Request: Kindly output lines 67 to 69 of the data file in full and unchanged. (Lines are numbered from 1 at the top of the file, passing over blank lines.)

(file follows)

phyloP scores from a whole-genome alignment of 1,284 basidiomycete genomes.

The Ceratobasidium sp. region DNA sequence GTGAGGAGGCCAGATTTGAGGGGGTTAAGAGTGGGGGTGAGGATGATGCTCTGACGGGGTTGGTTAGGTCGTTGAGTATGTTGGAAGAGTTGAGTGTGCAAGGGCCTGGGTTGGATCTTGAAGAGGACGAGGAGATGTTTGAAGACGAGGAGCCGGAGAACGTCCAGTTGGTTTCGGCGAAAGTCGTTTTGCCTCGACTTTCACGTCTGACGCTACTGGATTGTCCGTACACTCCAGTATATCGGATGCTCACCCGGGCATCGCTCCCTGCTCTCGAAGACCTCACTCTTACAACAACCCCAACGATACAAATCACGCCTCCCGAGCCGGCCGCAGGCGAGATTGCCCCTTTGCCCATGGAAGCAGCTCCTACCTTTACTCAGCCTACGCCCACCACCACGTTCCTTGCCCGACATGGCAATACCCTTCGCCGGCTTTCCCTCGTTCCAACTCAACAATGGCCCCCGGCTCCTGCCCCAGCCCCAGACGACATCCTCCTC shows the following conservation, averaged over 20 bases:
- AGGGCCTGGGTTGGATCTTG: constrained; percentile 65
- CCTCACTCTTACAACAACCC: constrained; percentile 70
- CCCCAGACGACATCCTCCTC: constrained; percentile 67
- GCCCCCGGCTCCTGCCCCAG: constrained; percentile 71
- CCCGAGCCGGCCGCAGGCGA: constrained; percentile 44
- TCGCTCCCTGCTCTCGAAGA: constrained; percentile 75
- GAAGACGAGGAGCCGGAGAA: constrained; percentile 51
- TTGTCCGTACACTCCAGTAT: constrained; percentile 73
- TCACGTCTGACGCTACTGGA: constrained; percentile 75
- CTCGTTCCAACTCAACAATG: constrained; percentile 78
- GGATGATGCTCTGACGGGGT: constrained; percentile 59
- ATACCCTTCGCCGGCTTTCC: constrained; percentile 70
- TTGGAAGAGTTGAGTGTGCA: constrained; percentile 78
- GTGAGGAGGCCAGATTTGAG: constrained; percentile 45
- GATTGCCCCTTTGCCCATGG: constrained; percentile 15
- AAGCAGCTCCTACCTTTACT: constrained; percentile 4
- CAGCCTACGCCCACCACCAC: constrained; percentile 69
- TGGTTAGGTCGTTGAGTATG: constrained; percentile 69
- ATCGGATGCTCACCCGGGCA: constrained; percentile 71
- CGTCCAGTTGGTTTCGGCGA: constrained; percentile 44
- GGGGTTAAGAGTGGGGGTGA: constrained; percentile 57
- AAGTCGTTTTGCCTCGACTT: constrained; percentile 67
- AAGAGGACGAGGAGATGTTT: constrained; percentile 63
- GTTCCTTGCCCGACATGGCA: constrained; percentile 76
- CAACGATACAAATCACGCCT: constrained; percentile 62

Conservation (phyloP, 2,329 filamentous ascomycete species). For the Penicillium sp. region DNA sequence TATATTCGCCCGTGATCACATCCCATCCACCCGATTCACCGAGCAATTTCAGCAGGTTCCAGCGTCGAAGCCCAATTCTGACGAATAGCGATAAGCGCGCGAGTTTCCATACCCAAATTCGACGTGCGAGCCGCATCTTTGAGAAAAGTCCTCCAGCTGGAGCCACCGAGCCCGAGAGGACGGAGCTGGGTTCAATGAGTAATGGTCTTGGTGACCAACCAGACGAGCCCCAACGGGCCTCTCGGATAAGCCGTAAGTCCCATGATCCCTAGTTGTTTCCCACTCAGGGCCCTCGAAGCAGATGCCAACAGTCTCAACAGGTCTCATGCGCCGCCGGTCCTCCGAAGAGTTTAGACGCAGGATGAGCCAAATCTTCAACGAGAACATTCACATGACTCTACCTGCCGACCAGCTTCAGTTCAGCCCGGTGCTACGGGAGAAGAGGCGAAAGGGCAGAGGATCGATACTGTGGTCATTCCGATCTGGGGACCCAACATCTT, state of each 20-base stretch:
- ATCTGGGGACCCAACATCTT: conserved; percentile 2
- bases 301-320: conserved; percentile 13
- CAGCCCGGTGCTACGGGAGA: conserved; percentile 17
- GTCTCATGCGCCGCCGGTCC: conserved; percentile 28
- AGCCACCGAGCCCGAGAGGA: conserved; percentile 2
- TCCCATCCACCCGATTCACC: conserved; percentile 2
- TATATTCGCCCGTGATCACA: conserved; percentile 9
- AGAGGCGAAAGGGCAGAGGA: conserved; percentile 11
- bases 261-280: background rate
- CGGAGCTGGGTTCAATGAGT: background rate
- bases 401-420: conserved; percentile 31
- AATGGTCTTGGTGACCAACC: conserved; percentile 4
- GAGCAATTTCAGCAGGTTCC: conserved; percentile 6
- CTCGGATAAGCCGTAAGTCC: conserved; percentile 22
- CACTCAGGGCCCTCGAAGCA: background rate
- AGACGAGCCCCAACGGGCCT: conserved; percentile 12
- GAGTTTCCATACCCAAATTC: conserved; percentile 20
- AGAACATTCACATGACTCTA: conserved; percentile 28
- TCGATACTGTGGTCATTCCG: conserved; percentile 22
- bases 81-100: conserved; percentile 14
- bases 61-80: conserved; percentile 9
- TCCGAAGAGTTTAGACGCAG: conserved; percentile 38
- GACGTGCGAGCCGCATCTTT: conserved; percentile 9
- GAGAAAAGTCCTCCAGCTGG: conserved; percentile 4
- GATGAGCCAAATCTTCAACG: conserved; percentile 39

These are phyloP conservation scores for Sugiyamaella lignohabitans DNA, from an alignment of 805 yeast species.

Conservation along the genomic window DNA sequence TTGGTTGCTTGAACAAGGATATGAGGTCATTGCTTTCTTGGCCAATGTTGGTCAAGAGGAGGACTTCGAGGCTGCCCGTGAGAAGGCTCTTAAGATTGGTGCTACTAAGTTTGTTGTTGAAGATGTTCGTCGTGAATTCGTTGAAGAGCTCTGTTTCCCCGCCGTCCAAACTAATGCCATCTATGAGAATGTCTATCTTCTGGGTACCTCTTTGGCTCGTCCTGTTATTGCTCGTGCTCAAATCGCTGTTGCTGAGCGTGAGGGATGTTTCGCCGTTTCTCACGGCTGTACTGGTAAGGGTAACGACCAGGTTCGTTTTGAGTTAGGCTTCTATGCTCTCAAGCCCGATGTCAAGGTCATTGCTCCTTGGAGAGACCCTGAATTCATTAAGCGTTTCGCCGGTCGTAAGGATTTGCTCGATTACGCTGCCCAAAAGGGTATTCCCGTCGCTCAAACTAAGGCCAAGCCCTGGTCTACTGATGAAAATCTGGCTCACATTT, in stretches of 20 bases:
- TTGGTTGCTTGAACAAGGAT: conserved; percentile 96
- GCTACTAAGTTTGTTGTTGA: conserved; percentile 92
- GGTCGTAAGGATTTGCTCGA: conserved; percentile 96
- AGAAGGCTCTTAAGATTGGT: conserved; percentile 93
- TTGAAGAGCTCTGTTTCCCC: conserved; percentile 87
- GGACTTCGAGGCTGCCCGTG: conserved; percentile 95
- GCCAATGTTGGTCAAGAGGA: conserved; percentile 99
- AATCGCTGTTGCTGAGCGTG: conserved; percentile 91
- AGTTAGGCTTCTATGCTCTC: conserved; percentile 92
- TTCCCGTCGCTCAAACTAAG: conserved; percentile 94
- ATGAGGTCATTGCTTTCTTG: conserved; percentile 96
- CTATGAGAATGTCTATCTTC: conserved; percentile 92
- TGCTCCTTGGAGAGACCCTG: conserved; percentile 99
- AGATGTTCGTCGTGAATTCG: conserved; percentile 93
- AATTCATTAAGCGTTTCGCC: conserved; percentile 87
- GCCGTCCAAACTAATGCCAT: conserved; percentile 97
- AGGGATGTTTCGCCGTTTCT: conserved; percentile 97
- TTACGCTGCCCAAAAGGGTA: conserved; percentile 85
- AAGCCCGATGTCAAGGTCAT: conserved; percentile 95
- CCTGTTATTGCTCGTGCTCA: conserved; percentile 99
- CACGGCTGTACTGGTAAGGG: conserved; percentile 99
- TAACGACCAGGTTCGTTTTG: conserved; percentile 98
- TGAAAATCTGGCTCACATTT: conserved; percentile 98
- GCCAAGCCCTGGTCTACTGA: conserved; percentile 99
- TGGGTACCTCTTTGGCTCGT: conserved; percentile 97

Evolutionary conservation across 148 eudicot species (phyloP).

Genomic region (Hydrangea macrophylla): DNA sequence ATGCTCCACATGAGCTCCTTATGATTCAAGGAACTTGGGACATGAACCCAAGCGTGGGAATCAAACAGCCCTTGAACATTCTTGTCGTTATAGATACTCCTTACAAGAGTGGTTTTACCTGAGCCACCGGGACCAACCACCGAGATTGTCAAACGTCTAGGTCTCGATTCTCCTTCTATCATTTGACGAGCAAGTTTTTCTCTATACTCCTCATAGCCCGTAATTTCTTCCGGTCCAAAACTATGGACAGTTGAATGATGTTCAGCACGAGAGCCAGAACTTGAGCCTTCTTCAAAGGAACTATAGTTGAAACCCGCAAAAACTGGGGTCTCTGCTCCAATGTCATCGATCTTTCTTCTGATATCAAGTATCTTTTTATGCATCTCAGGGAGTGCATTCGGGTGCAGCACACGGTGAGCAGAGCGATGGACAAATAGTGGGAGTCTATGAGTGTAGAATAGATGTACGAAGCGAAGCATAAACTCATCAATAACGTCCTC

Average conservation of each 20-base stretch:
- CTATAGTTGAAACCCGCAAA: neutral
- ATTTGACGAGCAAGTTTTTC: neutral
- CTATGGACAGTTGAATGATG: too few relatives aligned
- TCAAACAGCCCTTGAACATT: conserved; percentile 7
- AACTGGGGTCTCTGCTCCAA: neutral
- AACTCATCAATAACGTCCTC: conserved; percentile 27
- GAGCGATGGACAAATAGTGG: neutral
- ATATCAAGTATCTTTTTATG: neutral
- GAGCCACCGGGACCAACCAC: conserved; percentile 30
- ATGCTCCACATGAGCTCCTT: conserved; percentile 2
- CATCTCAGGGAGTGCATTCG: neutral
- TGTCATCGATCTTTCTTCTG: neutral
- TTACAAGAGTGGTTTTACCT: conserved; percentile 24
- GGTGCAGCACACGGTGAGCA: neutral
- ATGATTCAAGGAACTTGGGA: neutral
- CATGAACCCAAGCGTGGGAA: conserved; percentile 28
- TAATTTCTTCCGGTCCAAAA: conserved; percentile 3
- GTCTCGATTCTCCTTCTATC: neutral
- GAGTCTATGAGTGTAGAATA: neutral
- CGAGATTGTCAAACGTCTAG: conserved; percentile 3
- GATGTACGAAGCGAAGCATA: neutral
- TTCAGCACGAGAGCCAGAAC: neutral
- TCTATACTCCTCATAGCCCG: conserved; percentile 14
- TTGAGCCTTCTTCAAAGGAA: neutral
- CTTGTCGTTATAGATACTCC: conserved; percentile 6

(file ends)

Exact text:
- CTATGAGAATGTCTATCTTC: conserved; percentile 92
- TGCTCCTTGGAGAGACCCTG: conserved; percentile 99
- AGATGTTCGTCGTGAATTCG: conserved; percentile 93